Imagine winning the lottery without buying a ticket. It was much like that for Glenn Pore when the Fayette County retiree accepted an energy company's offer to pay him and 10 relatives thousands of dollars to lease mineral rights beneath farmland his ancestors plowed a century ago. Pore does not own the land although his ancestors did. When sold, the family retained mineral rights which later became valuable.
In Pennsylvania, property owners can sell surface property but retain control of minerals. That includes natural gas trapped in the mile-deep Marcellus shale formation that was out of reach until the technology behind hydraulic fracturing evolved enough to extract it.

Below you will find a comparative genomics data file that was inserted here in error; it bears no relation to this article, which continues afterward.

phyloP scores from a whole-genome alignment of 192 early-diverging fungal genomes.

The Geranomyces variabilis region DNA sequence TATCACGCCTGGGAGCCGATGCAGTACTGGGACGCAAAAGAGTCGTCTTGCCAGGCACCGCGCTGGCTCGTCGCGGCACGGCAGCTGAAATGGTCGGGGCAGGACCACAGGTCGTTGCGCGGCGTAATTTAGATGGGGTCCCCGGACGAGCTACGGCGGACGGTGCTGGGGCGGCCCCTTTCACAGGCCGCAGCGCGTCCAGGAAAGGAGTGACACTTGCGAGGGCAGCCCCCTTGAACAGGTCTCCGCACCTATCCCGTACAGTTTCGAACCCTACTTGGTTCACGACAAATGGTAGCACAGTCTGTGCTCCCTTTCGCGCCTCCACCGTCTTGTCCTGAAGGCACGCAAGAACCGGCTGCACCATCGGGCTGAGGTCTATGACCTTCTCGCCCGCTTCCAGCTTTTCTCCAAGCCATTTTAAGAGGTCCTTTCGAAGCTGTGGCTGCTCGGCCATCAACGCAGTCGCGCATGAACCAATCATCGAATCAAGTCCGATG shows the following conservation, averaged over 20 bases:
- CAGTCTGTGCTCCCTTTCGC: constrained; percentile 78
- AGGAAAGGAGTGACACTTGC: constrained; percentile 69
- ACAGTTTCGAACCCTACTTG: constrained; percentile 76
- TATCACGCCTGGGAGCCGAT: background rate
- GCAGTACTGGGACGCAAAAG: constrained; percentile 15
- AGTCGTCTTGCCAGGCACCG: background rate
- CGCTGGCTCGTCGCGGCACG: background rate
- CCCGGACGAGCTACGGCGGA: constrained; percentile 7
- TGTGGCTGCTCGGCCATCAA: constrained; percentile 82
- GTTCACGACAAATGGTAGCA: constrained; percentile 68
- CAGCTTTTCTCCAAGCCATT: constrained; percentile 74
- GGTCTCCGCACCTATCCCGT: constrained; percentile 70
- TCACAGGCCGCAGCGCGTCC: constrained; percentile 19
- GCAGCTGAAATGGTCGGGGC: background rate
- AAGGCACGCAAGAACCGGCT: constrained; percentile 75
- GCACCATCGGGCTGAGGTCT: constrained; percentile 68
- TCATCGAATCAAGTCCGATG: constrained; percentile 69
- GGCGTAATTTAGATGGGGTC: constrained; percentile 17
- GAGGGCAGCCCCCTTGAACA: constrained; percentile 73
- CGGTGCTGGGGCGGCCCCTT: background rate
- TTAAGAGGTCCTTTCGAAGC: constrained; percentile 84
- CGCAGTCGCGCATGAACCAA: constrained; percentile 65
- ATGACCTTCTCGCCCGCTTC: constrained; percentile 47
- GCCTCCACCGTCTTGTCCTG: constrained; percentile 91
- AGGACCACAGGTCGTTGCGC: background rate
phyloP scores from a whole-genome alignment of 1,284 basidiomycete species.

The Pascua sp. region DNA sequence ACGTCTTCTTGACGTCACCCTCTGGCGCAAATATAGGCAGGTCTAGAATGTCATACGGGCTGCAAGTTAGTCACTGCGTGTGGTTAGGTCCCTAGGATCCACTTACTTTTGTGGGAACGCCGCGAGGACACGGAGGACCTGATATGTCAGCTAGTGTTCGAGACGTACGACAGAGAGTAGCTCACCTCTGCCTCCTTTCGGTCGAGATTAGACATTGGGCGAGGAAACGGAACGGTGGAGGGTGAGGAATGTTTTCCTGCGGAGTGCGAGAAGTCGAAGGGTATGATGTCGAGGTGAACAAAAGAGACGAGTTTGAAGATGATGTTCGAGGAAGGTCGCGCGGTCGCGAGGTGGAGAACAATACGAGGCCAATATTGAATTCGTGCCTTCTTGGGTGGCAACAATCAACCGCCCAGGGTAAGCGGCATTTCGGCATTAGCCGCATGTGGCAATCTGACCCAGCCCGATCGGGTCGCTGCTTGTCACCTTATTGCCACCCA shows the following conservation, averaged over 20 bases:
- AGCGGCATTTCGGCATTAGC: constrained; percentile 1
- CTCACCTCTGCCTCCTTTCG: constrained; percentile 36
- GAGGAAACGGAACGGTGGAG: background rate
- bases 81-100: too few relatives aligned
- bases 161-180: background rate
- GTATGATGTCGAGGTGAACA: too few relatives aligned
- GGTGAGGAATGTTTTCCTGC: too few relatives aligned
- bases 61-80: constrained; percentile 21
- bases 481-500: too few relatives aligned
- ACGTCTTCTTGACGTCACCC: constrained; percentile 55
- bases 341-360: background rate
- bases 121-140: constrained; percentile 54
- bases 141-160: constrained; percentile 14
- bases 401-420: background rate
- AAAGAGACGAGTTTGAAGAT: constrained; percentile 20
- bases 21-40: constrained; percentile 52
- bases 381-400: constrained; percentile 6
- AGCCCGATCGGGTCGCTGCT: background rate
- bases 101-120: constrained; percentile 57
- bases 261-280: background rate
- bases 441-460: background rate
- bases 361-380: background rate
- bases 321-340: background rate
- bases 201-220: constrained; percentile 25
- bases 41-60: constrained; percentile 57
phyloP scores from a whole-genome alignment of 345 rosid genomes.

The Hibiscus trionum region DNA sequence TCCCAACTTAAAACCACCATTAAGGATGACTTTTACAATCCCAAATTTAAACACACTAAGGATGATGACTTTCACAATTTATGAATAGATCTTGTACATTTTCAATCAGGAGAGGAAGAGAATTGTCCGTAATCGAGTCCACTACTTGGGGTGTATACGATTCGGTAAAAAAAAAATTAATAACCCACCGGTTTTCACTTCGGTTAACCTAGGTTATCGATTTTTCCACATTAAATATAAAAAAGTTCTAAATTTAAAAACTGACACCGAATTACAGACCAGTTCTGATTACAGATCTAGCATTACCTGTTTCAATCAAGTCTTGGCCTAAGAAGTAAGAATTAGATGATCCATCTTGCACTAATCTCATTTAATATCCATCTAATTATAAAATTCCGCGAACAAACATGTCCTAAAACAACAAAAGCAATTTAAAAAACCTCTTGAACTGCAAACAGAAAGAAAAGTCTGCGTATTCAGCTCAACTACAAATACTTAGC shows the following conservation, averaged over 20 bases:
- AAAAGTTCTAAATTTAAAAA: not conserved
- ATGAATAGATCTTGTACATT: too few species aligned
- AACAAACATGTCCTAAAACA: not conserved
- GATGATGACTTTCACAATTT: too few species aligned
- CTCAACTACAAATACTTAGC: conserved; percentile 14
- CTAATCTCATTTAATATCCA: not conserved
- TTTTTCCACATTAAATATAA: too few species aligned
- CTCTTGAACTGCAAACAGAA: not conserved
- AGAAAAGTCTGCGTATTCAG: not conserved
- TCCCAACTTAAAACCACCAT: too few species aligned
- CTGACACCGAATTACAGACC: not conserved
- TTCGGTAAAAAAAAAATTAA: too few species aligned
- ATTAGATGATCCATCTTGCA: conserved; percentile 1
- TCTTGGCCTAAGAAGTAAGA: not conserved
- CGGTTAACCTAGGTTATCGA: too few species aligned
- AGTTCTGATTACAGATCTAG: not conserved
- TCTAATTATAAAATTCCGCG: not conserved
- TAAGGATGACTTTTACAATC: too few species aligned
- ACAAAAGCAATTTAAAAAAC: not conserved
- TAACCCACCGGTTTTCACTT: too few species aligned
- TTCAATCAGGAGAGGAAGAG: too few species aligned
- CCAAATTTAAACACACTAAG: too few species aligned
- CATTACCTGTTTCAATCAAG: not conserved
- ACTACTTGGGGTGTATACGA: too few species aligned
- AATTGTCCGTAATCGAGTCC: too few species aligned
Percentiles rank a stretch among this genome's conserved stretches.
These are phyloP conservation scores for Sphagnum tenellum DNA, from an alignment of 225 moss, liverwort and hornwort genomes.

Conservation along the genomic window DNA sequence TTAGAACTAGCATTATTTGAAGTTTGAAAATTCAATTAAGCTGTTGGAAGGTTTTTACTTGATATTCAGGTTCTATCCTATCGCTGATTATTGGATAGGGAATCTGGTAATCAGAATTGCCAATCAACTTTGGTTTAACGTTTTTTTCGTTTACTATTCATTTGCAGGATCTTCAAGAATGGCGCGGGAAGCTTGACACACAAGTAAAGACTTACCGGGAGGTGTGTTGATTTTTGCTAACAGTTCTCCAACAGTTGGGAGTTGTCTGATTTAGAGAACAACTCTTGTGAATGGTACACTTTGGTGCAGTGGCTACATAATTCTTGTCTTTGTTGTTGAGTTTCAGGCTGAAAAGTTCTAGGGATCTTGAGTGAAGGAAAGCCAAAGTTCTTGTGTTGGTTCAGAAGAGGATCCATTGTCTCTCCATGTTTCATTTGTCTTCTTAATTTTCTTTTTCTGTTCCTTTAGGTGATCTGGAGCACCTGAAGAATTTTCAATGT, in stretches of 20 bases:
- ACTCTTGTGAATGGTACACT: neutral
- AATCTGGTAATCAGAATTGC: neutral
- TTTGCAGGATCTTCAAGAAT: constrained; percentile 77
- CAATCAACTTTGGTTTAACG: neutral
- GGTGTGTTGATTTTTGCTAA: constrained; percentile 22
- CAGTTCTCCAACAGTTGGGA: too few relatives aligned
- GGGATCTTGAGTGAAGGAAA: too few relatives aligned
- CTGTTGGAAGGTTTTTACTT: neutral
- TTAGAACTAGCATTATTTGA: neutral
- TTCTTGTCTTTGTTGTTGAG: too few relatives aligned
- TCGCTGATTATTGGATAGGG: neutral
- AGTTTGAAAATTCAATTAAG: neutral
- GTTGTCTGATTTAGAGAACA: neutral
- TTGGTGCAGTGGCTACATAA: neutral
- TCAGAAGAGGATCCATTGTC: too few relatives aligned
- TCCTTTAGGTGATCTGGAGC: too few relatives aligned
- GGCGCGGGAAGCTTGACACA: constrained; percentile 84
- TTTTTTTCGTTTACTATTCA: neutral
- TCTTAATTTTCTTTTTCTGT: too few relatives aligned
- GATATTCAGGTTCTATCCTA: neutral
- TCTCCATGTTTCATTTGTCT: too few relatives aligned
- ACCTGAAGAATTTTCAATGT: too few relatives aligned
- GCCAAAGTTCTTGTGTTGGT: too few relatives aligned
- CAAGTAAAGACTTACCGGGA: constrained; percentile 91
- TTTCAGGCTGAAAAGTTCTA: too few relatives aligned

Mineral rights stick to the branches of a family tree no matter how many times the surface property sells. The rush to make money from the lucrative gas reserve includes a cadre of genealogists, title experts and landmen the energy companies hire to hunt down living heirs of last century's business-savvy relatives.
You can read more in an article by Jeremy Boren in the Pittsburgh Tribune-Review at http://goo.gl/DZu8g.
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